Your nurse may ask you what your "comfort goal" is. This is the number that will allow you to be comfortable and to actively participate in your recovery. At your comfort goal you should be able to turn in bed, cough, deep breathe, walk, and participate in any rehabilitation your physician has planned for you.

Is IV PCA safe?

Yes, IV PCA is safe. The pump will be programmed with a safe hourly limit and safe time between self-administered doses so you cannot give yourself too much pain medicine too often.

Because you are the only person who will know when you are hurting and when it is necessary and safe to have a dose of pain medication, you are the only person who should press the PCA button. Your nurse, doctor, or family members may remind you from time to time to push the PCA button before activities that might cause you pain, but they should not press the PCA button.

What medications are used in IV PCA?

At CRDAMC, the physicians generally prescribe either morphine or demerol in IV PCA. Both of these medications are opioids (narcotics).

What are the side effects of IV PCA?

The side effects you may experience are the side effects associated with the pain medication.

  • Itching is not an allergic reaction but it is a fairly common side effect of pain medication. Ask your nurse for medicine to relieve the itching.
  • Nausea can occur because of pain medication. This can also be relieved by medication that has been prescribed.
  • Pain medication slows the bowel and may cause constipation. If your condition allows, the nurse may give you medicine to prevent or reduce constipation.
  • Some patients have difficulty urinating when taking pain medicine. Reducing the dose of pain medicine helps relieve this side effect, and it usually resolves on its own within 48 hours.
  • Excessive drowsiness and respiratory depression are the most serious but least common side effects of pain medicine. These two side effects develop slowly. Nurses will be checking your sedation level and breathing frequently. If detected, both are easily treated and corrected by decreasing the dose of pain medicine.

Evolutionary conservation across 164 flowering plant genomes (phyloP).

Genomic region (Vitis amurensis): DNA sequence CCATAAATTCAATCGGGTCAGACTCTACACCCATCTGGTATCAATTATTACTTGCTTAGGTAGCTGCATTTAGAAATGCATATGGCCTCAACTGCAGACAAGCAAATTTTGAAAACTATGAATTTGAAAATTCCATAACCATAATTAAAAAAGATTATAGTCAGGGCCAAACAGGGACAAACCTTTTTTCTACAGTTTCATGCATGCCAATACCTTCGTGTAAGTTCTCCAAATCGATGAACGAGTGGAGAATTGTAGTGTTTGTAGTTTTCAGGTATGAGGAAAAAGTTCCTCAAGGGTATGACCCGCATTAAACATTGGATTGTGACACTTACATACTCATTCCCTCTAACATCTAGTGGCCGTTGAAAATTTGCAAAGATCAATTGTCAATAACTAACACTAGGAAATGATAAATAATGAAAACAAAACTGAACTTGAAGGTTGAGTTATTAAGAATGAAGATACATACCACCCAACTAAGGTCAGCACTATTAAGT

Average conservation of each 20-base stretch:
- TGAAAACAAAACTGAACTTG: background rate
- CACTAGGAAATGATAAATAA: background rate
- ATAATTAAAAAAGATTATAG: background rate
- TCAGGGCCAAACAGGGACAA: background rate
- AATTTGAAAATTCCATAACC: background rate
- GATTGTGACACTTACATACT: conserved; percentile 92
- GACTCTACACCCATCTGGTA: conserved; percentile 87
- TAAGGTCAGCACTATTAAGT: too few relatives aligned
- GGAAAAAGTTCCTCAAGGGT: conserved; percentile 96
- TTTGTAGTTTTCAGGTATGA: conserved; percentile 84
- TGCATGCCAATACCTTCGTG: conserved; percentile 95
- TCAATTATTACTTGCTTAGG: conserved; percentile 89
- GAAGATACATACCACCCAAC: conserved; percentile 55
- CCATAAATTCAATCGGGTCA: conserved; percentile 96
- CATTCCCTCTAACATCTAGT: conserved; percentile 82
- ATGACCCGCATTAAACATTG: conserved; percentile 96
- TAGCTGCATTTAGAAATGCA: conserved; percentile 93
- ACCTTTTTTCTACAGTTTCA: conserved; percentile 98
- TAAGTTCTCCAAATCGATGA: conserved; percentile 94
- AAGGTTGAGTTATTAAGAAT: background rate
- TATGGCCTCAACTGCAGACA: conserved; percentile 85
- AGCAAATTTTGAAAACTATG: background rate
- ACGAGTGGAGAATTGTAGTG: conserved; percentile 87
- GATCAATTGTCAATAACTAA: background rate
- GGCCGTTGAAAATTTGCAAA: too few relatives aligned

How long will IV PCA be used?

As your condition improves, your pain will decrease. You will find that you need to press the PCA button less frequently. If at this time you are able to eat and drink your physician may discontinue the IV PCA and start you on oral pain medication.

How can I manage my pain at home?

When it comes to effective pain management, the tips you learned at the hospital will also work at home.

  • Use your medication only as directed. If the pain is not relieved or if it gets worse, call your doctor.
  • Remember that oral pain medications need time to work. Most oral pain relievers need at least 20 minutes to begin to take effect.
  • Try to time your medication so that you take it before beginning an activity.
  • Pain relievers can cause constipation. If you don't have a bowel movement in two days please contact your physician. Remember to drink plenty of fluids.
  • Some pain medications can cause drowsiness. Avoid driving or other activities that require alertness when taking narcotic pain medications.
  • Do not drink any alcoholic beverages when you are taking narcotic pain medication.

Adapted from McCaffery M, Pasero C: Pain: Clinical Manual, p. 292, 1999, Mosby, Inc.

page last modified on: 3/27/2017